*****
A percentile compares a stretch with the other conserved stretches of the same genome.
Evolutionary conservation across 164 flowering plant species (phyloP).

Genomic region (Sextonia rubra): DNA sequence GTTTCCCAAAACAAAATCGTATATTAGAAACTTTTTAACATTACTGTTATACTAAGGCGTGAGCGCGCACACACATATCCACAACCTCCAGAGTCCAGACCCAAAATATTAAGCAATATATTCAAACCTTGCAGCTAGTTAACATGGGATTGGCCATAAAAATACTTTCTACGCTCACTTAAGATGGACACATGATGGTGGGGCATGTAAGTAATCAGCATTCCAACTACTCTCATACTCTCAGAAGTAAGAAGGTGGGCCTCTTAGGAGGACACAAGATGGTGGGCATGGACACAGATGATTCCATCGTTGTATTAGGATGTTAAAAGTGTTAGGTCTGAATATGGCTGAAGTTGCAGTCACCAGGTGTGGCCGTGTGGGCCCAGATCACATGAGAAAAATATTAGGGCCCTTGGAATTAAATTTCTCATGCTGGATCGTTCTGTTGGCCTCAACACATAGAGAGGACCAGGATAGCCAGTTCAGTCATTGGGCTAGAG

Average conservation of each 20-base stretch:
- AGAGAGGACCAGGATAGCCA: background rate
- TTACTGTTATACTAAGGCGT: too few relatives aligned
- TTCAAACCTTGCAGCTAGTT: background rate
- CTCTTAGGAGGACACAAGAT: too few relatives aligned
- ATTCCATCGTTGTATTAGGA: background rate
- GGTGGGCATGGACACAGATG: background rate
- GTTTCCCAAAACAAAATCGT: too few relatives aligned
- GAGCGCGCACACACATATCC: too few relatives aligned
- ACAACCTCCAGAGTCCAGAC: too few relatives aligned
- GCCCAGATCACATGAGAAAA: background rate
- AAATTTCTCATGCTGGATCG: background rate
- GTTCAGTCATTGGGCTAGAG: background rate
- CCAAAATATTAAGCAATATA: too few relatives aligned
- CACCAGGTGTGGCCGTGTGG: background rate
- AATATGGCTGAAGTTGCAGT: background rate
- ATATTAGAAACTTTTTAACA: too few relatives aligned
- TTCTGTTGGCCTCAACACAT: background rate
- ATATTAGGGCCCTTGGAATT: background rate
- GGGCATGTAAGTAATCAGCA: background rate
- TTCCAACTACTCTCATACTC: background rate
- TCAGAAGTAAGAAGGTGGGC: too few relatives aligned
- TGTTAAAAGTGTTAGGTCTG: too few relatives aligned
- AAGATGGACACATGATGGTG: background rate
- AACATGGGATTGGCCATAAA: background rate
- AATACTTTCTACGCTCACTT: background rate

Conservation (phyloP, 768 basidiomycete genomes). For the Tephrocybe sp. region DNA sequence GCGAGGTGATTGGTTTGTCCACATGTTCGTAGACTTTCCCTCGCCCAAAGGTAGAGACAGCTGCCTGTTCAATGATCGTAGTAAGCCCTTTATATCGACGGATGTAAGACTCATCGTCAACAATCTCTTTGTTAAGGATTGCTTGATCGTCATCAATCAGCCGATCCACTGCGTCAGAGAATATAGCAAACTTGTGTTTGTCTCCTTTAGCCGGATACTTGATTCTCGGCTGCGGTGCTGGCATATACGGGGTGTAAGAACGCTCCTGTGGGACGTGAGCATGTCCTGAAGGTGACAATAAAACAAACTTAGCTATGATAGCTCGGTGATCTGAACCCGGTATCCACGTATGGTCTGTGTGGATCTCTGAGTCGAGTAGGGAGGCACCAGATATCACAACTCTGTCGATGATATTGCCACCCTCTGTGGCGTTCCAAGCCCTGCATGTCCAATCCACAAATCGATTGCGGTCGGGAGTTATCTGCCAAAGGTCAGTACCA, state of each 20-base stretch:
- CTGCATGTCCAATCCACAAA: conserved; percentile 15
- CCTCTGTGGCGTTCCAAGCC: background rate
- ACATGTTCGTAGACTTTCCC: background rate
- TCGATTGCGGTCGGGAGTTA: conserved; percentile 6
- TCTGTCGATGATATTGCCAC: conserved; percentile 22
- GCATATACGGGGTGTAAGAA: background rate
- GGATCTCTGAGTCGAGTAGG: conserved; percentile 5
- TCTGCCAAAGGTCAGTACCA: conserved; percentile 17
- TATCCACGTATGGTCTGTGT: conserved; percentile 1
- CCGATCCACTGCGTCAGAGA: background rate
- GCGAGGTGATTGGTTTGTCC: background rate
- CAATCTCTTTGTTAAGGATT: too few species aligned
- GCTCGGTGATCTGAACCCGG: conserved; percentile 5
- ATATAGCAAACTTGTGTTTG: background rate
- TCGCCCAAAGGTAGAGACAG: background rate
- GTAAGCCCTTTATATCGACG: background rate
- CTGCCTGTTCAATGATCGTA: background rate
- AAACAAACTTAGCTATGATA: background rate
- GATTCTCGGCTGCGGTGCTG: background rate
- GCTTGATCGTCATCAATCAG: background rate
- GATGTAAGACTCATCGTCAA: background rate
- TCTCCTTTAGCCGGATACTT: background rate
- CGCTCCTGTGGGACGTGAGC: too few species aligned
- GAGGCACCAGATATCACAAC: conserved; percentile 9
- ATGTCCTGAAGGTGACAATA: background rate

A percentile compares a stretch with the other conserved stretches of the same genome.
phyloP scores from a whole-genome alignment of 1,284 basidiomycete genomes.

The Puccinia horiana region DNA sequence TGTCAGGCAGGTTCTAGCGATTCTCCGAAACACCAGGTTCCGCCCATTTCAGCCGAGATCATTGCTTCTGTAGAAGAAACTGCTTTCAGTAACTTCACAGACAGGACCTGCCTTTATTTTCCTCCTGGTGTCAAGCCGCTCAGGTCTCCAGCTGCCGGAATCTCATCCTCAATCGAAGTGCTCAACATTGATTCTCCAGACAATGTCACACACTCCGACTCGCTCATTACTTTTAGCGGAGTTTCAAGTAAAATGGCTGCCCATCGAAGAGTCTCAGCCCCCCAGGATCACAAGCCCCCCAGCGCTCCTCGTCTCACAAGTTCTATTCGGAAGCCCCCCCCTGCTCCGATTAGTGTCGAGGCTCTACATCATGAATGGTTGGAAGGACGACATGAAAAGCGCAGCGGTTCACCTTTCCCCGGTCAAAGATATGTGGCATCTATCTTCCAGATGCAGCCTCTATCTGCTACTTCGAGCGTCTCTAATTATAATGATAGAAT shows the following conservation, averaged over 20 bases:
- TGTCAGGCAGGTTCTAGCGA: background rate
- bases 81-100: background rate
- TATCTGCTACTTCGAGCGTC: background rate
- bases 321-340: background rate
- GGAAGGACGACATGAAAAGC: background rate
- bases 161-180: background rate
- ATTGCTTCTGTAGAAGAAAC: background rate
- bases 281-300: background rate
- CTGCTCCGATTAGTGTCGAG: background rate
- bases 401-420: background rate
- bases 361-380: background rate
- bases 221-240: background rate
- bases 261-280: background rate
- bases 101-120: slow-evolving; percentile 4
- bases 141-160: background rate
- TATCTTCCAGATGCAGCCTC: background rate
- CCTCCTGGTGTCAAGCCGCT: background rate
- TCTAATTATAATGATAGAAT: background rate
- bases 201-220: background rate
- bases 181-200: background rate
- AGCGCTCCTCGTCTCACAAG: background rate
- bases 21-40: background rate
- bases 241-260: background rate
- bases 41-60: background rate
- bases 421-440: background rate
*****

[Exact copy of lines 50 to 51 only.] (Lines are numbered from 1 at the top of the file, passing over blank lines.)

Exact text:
- GCTTGATCGTCATCAATCAG: background rate
- GATGTAAGACTCATCGTCAA: background rate